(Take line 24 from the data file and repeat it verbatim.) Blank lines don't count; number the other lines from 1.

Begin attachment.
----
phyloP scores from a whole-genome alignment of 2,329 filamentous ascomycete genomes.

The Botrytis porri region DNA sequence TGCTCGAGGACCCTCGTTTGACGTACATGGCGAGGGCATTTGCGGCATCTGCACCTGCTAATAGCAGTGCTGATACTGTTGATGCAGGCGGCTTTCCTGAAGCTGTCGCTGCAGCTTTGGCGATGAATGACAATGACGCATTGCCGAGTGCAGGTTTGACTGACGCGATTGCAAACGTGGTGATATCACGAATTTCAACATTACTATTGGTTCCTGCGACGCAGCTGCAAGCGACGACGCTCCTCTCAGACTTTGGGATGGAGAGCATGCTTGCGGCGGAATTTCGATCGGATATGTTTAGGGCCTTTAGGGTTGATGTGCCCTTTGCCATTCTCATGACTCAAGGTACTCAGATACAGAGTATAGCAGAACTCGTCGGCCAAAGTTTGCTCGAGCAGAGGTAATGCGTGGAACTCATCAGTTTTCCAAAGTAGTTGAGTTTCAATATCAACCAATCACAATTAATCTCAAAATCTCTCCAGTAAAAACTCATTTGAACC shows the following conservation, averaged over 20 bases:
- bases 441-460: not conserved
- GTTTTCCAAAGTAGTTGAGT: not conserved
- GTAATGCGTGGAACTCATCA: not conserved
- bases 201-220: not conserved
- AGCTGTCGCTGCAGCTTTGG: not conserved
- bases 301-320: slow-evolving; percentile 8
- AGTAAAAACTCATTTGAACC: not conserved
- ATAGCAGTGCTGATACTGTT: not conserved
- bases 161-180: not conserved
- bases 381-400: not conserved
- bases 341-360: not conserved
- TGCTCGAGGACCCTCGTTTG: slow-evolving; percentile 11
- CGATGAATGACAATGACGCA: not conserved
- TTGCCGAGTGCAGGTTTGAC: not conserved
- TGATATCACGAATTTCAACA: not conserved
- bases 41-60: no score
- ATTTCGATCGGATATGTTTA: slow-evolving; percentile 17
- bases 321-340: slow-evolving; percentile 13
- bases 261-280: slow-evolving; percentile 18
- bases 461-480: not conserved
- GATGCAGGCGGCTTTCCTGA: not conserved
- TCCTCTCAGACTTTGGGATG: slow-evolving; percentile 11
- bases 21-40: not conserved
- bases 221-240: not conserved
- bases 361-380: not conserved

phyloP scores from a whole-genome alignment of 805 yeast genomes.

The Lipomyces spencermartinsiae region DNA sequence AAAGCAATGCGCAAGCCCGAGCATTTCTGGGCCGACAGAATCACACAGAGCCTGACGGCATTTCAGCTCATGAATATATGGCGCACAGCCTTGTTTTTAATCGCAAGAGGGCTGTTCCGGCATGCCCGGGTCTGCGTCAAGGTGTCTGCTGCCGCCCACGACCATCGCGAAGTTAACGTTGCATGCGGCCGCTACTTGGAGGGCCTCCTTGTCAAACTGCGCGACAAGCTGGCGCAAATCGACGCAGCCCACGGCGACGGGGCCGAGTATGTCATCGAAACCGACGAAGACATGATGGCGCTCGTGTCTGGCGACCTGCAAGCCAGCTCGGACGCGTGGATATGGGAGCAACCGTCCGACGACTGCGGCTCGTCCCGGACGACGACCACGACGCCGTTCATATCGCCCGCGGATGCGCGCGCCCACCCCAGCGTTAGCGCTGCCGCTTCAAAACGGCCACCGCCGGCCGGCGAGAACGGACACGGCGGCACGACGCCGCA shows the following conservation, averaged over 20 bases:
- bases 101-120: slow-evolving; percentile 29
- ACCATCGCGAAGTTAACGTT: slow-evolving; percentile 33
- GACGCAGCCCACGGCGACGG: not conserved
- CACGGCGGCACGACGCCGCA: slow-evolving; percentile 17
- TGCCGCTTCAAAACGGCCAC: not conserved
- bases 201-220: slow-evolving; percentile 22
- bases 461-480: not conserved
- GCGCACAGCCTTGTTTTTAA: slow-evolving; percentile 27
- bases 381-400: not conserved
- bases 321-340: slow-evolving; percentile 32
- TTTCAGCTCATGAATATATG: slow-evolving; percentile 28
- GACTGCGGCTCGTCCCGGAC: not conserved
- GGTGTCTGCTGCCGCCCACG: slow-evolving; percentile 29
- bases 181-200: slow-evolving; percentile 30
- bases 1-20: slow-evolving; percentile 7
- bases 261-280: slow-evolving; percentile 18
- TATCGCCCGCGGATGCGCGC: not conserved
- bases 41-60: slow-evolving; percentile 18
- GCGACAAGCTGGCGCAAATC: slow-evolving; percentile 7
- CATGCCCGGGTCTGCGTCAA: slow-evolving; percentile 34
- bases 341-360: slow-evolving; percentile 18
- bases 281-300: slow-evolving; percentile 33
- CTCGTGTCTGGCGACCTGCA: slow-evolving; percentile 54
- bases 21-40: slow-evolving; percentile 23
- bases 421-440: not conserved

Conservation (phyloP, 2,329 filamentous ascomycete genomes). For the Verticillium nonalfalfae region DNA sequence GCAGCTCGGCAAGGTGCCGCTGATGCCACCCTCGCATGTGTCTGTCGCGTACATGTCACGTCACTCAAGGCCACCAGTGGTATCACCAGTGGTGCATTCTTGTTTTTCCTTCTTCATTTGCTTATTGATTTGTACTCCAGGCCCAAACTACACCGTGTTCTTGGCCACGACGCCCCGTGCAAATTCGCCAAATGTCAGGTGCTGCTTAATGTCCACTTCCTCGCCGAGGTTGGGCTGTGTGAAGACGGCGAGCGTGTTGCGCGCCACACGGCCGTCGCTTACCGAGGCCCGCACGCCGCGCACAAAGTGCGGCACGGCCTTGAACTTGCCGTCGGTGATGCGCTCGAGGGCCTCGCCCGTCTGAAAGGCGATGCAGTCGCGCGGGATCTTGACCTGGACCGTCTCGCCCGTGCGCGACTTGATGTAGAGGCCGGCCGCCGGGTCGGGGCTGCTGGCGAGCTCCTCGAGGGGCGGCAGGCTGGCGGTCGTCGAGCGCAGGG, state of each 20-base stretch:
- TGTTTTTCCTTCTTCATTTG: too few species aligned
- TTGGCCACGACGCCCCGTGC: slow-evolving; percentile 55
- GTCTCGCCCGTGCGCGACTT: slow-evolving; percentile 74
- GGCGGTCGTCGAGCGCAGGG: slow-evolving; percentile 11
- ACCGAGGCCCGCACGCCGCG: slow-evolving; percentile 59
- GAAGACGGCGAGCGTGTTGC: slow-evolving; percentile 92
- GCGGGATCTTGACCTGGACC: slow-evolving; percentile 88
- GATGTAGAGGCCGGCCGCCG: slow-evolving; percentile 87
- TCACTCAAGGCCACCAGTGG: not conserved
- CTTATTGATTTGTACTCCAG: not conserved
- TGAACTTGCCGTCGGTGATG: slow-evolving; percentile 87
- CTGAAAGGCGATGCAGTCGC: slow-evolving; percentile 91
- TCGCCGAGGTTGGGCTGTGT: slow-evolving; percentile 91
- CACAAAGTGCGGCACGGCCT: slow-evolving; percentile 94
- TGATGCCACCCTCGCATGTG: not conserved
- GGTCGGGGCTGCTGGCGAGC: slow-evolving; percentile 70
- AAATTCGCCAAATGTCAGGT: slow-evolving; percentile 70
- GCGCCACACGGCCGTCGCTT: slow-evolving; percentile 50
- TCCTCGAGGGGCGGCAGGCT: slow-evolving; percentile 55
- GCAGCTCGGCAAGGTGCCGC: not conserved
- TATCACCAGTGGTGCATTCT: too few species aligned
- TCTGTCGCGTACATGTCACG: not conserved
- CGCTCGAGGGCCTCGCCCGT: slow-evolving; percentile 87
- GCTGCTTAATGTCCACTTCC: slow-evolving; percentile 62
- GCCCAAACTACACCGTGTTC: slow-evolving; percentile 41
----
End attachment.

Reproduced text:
- TCCTCTCAGACTTTGGGATG: slow-evolving; percentile 11